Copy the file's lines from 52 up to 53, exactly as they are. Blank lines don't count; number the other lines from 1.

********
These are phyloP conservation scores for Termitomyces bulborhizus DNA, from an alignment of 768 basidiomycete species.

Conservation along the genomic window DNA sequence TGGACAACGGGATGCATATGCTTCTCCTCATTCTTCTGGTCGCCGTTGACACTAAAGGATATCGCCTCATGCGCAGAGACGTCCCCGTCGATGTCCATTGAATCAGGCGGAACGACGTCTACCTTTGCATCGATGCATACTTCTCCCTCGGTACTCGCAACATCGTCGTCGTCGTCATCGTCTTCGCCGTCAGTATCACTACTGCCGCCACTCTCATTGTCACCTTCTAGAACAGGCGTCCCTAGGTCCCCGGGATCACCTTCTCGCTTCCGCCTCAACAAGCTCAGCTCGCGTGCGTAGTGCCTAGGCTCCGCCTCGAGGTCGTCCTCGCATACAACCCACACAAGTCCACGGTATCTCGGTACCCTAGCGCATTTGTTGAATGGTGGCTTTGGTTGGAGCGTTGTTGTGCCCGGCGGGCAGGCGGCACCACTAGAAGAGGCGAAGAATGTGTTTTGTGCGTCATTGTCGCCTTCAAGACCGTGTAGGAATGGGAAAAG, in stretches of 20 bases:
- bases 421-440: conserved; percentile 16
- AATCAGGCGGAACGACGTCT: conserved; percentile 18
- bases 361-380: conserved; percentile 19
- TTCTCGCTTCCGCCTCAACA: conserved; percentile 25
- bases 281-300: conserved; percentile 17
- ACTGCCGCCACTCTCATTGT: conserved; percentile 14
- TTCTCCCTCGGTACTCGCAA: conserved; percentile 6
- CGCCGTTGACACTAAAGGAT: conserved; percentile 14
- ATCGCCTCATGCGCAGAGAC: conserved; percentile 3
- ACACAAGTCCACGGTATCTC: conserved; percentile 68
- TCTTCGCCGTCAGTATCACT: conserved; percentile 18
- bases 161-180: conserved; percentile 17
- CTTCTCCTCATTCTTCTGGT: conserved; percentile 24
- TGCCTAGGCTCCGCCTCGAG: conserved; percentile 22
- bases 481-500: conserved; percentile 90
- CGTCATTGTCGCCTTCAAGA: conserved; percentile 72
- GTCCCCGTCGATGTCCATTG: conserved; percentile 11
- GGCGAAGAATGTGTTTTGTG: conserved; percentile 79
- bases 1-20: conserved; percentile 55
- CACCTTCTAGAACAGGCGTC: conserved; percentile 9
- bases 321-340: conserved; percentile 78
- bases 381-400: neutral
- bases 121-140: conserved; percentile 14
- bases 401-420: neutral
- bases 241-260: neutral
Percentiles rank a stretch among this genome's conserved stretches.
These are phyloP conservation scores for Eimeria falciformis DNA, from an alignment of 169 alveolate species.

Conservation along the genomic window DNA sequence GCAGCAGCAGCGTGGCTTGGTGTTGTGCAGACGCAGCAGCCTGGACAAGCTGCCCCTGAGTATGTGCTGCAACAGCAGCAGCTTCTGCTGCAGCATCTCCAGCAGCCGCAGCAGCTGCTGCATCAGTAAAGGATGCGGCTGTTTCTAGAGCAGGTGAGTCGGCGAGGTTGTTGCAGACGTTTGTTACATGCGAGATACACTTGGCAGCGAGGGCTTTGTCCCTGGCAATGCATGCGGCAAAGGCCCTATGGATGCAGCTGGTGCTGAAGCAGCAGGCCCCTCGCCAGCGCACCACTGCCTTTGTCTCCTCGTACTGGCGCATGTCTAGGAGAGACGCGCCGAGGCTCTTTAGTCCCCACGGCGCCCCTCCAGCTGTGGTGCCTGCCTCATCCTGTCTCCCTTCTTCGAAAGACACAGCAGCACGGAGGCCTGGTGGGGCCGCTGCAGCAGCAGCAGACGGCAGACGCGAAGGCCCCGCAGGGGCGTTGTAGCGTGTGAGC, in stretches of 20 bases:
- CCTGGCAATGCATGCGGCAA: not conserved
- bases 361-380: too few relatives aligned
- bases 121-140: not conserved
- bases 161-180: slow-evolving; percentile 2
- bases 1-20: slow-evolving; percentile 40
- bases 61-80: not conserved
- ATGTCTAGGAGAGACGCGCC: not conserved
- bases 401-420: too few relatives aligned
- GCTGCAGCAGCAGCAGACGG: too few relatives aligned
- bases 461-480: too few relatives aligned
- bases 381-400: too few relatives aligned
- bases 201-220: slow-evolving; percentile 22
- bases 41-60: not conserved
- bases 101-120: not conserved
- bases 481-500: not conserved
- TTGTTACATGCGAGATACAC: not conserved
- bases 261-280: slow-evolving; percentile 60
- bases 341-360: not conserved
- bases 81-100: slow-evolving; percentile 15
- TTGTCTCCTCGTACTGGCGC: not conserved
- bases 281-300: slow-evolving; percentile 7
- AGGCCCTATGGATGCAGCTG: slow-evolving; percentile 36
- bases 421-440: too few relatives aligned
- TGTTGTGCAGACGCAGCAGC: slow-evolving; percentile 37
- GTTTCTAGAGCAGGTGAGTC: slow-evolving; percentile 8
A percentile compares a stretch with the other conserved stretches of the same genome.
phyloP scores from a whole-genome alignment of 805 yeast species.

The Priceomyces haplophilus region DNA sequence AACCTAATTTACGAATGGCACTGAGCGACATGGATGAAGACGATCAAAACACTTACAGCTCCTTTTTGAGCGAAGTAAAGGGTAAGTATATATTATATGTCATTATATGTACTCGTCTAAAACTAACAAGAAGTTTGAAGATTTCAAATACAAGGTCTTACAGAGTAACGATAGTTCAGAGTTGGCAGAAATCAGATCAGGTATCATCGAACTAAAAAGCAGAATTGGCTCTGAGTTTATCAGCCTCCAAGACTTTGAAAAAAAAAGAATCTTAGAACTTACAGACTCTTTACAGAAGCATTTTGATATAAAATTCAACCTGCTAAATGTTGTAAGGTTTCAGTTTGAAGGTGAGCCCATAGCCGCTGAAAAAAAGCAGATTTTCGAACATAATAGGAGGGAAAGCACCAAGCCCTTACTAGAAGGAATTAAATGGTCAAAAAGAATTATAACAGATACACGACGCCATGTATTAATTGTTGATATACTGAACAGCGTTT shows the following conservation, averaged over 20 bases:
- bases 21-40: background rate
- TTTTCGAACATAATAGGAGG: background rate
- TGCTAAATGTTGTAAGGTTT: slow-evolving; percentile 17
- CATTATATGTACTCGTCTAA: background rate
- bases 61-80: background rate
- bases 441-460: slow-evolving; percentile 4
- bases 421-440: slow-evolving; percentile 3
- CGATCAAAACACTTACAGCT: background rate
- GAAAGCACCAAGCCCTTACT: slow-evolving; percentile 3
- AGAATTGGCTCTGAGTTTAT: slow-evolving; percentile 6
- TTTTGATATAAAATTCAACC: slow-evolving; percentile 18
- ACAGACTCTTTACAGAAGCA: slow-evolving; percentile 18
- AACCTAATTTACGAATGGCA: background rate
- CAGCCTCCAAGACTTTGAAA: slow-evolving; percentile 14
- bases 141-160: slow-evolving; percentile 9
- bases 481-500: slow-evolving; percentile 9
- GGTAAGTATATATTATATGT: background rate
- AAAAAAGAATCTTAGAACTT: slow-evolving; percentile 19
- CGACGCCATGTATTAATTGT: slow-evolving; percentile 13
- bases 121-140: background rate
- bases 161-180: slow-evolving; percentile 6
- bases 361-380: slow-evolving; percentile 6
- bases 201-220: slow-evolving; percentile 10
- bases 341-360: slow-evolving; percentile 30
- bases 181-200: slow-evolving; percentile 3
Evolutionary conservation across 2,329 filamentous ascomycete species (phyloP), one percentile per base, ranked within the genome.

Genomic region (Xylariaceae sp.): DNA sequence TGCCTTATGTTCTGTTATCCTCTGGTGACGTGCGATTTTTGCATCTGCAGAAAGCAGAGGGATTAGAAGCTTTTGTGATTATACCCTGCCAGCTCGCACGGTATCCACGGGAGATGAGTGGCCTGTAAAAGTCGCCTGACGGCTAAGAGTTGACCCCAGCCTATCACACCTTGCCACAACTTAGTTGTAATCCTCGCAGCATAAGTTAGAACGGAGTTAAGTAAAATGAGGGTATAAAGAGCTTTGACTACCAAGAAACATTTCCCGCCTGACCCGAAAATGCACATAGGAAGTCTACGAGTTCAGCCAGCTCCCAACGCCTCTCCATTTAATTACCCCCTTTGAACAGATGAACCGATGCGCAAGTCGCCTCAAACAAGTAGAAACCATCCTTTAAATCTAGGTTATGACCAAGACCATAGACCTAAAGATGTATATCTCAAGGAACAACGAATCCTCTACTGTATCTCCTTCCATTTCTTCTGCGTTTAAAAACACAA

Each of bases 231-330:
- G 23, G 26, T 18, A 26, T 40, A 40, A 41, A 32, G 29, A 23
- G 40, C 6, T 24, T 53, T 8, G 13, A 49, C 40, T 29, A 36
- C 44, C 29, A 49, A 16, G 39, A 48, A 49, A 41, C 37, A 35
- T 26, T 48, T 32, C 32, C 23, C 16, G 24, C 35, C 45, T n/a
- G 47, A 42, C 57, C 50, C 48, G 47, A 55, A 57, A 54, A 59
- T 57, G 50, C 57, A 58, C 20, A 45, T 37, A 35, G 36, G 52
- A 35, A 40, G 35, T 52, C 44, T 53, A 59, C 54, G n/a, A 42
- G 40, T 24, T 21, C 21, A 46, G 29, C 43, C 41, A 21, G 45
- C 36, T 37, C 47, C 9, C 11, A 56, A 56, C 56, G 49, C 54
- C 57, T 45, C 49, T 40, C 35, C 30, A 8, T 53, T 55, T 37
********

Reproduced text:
- AGGCCCTATGGATGCAGCTG: slow-evolving; percentile 36
- bases 421-440: too few relatives aligned